May 7 (UPI) -- South Korea police are investigating the mother of Korean Air's "nut rage" heiress for physically assaulting employees and smuggling goods into the country.
Lee Myung-hee, 69, has been at the center of a national uproar following the release of video footage showing a woman erupting in a temper tantrum at a construction site in 2014.
The defendant was later identified by multiple victims as Lee.
The chairwoman of Hanjin conglomerate's nonprofit Ilwoo Foundation may have injured her victims during one of her assaults, according to local press reports.
She is also suspected of smuggling swans into South Korea to a Hanjin-owned farm on the resort island of Jeju, South Korean television network SBS reported Monday.
South Korea's customs service is investigating the swans and other confiscated goods in order to find out how Lee evaded authorities and how she paid taxes on the smuggled commodities.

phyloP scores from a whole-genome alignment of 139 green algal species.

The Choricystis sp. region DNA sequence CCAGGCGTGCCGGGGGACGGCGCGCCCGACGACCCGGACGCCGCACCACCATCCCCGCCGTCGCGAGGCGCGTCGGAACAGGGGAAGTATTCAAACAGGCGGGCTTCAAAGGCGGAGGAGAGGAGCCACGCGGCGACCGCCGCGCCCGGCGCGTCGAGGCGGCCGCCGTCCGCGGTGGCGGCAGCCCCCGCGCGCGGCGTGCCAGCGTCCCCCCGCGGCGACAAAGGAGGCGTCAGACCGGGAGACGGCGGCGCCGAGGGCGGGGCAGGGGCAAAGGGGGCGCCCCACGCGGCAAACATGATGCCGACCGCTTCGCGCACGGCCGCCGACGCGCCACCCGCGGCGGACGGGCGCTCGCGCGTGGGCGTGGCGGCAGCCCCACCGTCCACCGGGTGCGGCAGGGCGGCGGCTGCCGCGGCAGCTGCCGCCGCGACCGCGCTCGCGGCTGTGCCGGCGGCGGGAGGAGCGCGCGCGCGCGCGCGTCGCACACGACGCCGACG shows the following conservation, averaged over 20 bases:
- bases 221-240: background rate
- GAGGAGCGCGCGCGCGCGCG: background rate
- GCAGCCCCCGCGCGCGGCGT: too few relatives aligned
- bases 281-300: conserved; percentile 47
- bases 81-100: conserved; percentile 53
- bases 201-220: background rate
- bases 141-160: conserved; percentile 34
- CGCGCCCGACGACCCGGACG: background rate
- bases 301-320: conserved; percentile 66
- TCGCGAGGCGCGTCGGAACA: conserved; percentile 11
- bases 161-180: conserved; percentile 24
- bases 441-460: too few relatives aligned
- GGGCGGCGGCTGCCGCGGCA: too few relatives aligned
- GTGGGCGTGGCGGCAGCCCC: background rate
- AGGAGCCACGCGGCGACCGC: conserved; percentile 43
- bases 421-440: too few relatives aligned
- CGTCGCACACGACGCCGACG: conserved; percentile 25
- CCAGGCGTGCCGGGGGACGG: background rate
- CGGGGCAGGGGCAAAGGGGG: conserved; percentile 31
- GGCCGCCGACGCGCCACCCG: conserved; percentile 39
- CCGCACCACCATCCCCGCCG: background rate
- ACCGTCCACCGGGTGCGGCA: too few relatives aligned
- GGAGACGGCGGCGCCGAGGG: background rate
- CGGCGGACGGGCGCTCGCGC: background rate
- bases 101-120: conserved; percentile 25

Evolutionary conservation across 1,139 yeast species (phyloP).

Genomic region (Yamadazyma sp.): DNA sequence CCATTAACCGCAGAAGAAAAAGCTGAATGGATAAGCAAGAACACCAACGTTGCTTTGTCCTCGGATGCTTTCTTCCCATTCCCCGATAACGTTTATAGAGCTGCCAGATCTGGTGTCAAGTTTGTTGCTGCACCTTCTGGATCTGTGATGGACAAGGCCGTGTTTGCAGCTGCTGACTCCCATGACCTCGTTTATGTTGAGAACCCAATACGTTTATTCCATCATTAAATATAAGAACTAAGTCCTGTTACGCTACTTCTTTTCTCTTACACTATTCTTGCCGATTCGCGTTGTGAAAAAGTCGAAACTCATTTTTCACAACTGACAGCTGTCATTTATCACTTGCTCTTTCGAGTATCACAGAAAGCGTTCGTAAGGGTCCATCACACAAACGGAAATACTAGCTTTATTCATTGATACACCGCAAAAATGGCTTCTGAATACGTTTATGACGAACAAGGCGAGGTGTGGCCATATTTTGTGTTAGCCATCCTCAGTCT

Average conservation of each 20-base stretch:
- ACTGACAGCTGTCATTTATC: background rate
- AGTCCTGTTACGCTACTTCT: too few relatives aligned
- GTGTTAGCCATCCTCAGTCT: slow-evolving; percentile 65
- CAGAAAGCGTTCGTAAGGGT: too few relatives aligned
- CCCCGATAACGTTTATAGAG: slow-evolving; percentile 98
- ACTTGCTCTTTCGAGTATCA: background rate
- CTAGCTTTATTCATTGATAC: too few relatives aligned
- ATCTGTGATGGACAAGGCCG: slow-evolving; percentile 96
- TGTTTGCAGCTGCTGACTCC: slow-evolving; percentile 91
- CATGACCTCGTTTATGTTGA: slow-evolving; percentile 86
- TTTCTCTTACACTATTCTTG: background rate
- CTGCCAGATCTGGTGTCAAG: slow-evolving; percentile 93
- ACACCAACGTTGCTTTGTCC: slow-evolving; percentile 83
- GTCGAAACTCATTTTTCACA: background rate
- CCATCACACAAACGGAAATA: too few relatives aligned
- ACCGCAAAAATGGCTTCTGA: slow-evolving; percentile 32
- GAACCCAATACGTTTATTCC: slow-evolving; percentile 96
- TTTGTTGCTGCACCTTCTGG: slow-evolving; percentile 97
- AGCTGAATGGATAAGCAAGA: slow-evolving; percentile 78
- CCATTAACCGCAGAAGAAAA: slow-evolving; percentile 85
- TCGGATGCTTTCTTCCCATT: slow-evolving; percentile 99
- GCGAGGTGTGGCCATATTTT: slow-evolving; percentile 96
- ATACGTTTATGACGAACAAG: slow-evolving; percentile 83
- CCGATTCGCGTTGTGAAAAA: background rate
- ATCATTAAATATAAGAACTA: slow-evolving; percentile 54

The agency is recovering Lee's deleted emails and could also summon the Cho family, including Cho Yang-ho, Hanjin's chairman, as well as Cho Hyun-min, who recently apologized for throwing a water bottle during a meeting.
Hanjin Group is the holding company for Korean Air and Hanjin Shipping.
Cho Hyun-min's sister Cho Hyun-ah, 44, was the Korean Air executive who created an uproar after leaving an employee stranded on the tarmac of a New York airport following a dispute over macadamia nuts.
The antics of the Cho family have riled Korean Air employees.
They held a candlelight rally in central Seoul Friday.
South Korean television network JTBC reported the employees assembled wearing Guy Fawkes masks for fear of retribution from the Chos.
Park Chang-jin, the former Korean Air employee who was verbally attacked then stranded in New York in 2014, has said his civil lawsuit filed against Cho Hyun-ah resulted in retribution at the workplace.
Park has said he was demoted and ostracized.